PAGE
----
Bunting - The Ancient Music of Ireland, Volume 1, Issue 1, Page 97

Bunting - The Ancient Music of Ireland, Volume 1, Issue 1, Page 97


periodical Publisher
Hodges & Smith, Dublin, 1840
periodical Editor
Edward Bunting
periodical Title
Bunting - The Ancient Music of Ireland
volume Number
issue Content
ANCIENT MUSIC OF IRELAND.85duct of Fergus, as of Cuchullin, or the others, he yet does not enture openly to enlist himin the meditated treachery, but proceeds by a stratagem, which in these days may appearsomewhat far-fetched, yet probably was not inconsistent with the manners of that time.Fergus was of the order of the Red Branch, and the brethren of the Red Branch were undervow not to refuse hospitality at one anothers hands. Conor, therefore, arranged withBarach, one of his minions, and a brother of the order, to intercept Fergus on his return, bythe tender of a three days banquet, well knowing that the Clan Usnach must in that caseproceed to Emania without the presence of their protector. Meanwhile, Fergus arriving inthe harbour of Loch Etive, where dwelt Clan Usnach in green hunting booths along theshore, sends forth the loud cry of a mighty man of chase. Then follows a characteristicpassage. Deirdre and Naisi sat together in their tent, and Conors polished chess-boardbetween them. Anti Naisi hearing the cry, said, I hear the call of a man of Erin.That was not the call of a man of Erin, replied Deirdre, but the call of a man of Alba.Then again Fergus shouted a second time. Surely that was the call of a man of Erin,said Naisi.. Surely no, said Deirdre, let us play on. Then again Fergus shouted athird time, and Naisi knew that it was the cry of Fergus, and he said, If the son of Roy bein existence, I hear his hunting shout from the Loch; go forth Ardan, my brother, and giveour kinsman welcome. Alas, cried Deirdre, I knew the call of Fergus from time first !For sine has a prophetic dread that foul play is intended them, and this feeling never subsidesin her breast from that hour till the catastrophe. Quite different are the feelings of Naisi;he reposes the most unlimited confidence in the safe conduct vouched for by his brother inarms, and, in spite of the remonstrances of Deirdre, embarks with all his retainers for Ire-land. Deirdre, on leaving the only secure or happy home she ever expects to enjoy, singsa pathetic farewell, the words of which vary considerably in dift rent copies. It is thusversified in the paper above alluded to:Farewell to fair Alba, high house of the sun;Farewell to the mountain, the cliff, and the dun;Dun Sweeny, adieu! for my love cannot stay,And tarry I must not, when love cries away.Glen Vashan! Glen Vashan I where roebucks run free,Where my love used to feast on the red deer with me,Where, rocked on thy waters, while stormy winds blew,My love used to slumber; Glen Vashan, adieu!Glendaro! Glendaro! where birchen boughs weepHoney dew at high noon to the nightingales sleepWhere my love used to lead me to hear the cuckoo,Mong the high hazel bushes; Glendaro, adieu!Glenurchy! Glenurchy! where loudly and longMy love used to wake up the woods with his song,While the son of the rock,a from the depths of the deli,Laughed sweetly in answer; Glenurcby, farewell!Glen Etive! Glen Etive! where dappled does roam,Where I leave the green sheeling, I first calld a home,Where with me my true love delighted to dwell,The sun made his mansion ; Glen Etive, farewell!Farewell to Inch Draynagh; adieu to the roarOf blue billows bursting in light on the shore;Dun Fiagh, farewell! for my love cannot stay,And tarry I must not when love cries away.a Son of the rock. The echo.b She calls Glen Etive Belly- Graine, or Suntown.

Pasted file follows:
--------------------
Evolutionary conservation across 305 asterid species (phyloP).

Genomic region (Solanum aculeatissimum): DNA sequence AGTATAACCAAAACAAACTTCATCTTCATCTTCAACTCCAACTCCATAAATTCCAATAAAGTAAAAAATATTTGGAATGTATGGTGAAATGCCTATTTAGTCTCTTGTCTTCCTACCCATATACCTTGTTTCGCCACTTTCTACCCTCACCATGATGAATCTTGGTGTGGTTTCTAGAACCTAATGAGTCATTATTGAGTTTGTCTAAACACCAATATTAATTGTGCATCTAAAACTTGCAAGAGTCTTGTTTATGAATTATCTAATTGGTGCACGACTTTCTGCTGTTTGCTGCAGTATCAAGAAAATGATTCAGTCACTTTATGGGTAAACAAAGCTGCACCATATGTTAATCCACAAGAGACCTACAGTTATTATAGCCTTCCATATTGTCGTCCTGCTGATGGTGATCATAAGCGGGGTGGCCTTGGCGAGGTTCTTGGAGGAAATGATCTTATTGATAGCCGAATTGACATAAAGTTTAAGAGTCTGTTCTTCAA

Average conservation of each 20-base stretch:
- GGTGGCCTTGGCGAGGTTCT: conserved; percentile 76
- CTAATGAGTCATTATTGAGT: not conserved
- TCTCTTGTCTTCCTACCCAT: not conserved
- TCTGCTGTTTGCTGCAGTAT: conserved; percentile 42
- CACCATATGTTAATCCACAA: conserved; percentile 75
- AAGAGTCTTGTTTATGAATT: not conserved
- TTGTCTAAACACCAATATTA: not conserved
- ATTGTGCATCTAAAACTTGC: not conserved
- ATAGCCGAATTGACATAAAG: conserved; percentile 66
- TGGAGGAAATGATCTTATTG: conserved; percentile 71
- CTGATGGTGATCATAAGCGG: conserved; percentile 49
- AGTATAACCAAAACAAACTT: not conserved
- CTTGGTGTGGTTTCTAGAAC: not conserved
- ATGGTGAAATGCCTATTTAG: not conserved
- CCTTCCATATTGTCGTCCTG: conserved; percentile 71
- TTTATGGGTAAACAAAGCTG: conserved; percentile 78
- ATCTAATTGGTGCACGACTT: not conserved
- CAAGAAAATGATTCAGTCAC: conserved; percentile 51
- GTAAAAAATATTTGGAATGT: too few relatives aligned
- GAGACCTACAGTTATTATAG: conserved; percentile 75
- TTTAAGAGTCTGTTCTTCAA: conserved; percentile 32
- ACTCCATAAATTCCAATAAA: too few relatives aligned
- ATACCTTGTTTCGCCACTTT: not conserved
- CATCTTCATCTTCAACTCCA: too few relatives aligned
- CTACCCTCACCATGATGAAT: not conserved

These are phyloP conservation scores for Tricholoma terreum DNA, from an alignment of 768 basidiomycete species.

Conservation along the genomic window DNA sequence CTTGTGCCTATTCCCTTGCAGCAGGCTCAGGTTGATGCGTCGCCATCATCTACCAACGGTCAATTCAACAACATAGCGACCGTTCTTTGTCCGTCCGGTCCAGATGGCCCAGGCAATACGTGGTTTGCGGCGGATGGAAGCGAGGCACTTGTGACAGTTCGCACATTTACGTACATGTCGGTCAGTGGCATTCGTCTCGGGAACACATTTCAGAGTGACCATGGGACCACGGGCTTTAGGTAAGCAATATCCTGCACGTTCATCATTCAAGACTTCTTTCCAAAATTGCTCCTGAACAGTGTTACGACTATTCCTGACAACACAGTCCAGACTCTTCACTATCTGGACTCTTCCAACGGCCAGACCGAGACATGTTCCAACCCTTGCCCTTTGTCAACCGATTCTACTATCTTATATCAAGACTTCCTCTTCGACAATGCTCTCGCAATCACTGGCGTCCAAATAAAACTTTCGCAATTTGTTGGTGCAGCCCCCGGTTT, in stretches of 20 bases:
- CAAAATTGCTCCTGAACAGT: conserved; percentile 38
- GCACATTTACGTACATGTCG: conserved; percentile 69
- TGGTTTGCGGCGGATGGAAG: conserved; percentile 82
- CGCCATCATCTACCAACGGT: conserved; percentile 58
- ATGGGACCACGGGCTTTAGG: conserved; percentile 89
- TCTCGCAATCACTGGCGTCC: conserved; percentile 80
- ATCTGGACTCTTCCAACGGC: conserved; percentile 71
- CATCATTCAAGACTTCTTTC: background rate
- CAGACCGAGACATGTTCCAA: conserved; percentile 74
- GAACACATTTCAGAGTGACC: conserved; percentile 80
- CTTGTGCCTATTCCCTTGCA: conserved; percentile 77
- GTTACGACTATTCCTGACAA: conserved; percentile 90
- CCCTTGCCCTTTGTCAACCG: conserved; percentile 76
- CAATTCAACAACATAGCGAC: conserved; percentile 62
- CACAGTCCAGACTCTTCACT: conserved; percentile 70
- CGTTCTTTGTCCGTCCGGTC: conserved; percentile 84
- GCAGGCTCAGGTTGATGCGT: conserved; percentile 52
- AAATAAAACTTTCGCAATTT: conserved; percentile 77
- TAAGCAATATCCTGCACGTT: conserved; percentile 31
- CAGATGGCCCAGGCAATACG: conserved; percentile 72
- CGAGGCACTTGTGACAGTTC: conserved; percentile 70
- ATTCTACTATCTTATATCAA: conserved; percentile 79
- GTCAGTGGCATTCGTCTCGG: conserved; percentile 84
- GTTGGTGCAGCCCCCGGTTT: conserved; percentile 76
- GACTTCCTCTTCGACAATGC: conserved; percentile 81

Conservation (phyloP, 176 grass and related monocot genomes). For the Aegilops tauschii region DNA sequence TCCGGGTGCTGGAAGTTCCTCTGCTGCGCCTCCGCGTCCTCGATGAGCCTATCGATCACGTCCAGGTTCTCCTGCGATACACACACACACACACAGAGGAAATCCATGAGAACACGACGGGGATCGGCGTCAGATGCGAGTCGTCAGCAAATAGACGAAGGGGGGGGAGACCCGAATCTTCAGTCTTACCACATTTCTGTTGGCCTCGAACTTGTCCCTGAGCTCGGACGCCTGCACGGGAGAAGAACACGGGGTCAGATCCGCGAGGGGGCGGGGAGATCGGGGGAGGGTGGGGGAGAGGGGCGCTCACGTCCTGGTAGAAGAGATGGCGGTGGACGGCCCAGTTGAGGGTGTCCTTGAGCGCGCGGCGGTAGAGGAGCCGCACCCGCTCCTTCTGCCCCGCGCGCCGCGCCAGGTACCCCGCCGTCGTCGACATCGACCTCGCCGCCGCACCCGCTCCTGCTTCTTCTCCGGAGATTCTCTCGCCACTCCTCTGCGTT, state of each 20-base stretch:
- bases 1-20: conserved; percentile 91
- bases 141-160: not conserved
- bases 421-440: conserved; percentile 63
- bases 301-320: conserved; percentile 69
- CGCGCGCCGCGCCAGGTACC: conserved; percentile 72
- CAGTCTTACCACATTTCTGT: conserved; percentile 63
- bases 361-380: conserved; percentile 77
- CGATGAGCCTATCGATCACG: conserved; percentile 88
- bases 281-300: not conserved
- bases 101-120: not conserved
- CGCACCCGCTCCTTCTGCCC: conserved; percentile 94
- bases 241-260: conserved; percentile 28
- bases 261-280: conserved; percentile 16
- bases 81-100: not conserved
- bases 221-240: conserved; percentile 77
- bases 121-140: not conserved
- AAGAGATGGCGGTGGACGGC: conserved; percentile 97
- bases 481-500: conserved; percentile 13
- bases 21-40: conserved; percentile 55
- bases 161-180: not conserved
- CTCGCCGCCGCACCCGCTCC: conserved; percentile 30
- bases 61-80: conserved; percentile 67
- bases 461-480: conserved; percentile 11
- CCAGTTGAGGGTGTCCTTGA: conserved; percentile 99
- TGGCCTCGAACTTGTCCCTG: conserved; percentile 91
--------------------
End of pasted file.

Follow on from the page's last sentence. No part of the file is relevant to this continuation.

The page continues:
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periodical Author
Edward Bunting
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Bunting - The Ancient Music of Ireland

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